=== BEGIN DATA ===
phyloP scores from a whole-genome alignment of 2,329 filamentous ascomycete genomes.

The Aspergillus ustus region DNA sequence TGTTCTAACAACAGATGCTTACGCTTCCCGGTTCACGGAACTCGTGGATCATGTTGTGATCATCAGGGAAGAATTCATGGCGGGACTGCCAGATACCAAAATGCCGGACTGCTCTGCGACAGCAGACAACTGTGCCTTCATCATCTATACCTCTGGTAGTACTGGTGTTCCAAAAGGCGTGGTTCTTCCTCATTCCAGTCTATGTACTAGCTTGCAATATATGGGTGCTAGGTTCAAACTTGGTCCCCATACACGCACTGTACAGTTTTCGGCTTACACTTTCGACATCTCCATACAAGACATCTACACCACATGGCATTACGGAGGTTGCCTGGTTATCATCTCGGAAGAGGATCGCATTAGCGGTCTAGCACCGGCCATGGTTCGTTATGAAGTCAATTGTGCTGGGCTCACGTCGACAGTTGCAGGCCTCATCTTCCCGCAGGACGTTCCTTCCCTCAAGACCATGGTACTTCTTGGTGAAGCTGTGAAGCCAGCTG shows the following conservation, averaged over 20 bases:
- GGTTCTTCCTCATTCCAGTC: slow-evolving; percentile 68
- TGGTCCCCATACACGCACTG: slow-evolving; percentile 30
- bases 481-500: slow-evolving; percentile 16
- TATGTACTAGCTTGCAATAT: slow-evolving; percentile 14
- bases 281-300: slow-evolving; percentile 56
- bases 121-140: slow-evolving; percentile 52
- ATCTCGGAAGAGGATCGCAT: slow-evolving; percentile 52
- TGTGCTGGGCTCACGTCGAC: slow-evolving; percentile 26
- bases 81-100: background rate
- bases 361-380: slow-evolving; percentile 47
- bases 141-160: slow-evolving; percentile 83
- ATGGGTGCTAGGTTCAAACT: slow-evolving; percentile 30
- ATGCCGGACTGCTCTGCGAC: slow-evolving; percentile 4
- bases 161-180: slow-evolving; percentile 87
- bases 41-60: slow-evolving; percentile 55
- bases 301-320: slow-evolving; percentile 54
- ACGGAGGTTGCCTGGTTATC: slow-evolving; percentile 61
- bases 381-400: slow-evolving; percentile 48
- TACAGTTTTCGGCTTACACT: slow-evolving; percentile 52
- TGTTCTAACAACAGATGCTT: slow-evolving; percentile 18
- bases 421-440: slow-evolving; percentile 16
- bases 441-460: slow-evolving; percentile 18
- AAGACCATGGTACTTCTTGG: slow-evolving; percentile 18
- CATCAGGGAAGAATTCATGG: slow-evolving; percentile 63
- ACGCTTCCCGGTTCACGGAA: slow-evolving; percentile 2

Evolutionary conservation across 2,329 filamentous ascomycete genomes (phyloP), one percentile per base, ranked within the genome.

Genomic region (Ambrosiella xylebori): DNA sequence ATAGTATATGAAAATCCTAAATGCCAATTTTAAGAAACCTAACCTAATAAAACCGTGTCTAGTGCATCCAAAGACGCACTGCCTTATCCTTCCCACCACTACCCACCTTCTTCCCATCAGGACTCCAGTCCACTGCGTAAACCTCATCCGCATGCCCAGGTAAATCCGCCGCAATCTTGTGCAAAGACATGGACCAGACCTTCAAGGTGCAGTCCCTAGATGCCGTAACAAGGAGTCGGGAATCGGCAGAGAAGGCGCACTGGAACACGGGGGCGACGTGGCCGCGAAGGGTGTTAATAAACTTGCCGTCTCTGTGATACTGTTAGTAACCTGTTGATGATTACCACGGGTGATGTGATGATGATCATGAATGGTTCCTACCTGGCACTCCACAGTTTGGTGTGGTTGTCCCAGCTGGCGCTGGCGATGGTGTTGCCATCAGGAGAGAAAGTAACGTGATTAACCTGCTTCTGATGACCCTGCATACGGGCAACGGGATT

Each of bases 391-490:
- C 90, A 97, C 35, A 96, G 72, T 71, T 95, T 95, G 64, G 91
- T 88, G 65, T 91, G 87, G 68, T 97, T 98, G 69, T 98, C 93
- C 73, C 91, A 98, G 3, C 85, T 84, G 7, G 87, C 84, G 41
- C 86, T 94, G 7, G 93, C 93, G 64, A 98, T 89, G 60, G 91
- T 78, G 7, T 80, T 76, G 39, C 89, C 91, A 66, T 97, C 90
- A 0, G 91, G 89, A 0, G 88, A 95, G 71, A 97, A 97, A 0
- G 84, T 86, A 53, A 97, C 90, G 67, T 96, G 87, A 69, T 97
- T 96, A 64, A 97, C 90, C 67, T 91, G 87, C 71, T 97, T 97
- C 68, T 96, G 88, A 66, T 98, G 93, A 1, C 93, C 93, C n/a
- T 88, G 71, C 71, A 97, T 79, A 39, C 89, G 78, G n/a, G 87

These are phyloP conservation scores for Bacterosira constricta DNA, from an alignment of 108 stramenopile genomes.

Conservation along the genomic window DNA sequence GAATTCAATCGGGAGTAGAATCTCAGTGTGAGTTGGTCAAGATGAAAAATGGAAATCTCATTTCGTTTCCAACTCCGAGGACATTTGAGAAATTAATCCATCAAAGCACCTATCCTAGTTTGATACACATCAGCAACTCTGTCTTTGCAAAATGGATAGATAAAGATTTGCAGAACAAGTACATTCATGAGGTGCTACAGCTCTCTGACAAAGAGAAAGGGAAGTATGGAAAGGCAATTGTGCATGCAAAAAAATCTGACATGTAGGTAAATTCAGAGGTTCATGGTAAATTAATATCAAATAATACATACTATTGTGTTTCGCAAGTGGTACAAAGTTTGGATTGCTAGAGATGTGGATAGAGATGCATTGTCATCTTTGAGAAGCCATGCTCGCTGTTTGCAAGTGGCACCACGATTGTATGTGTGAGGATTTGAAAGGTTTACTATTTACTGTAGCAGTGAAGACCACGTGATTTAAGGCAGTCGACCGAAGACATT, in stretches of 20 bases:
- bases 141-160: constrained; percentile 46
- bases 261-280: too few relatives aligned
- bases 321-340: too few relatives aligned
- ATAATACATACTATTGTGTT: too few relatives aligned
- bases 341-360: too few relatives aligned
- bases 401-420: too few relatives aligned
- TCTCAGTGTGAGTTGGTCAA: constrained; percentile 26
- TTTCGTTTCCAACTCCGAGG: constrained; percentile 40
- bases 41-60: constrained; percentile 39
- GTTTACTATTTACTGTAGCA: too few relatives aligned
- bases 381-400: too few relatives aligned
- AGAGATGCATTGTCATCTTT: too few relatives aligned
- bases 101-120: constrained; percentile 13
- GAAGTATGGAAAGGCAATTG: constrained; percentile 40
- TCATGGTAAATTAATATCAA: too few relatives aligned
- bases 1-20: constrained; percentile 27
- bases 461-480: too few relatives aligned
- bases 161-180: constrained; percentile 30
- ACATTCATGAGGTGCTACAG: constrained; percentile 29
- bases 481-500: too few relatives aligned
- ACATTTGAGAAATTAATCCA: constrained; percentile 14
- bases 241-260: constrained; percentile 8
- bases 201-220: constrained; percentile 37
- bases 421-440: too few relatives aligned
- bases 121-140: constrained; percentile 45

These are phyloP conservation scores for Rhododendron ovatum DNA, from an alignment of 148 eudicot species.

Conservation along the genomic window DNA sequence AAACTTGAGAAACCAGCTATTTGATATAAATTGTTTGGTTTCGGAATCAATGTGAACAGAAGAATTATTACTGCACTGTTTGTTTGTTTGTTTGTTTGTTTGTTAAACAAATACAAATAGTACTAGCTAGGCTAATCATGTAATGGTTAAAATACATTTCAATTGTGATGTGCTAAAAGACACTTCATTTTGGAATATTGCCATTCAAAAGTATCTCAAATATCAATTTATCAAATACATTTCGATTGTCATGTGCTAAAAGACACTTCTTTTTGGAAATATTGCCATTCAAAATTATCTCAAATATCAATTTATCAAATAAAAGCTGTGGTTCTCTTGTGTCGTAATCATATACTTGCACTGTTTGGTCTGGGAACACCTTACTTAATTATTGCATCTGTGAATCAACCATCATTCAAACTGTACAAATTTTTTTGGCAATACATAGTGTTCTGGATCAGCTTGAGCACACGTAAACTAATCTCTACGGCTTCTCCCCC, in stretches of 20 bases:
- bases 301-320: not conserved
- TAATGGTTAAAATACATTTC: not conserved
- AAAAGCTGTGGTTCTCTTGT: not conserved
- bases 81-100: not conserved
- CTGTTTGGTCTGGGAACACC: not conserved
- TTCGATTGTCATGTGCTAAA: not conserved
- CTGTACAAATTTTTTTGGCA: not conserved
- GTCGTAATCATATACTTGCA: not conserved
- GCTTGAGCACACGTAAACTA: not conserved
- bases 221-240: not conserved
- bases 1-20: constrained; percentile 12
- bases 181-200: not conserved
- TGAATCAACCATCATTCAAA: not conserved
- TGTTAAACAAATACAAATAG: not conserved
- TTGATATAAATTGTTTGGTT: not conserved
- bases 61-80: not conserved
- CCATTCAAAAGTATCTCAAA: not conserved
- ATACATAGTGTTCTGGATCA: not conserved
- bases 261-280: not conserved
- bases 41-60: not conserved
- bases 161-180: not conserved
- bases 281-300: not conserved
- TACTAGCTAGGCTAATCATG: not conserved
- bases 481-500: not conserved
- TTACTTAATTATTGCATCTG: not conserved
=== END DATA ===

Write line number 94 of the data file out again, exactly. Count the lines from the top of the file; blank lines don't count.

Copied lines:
- TTACTTAATTATTGCATCTG: not conserved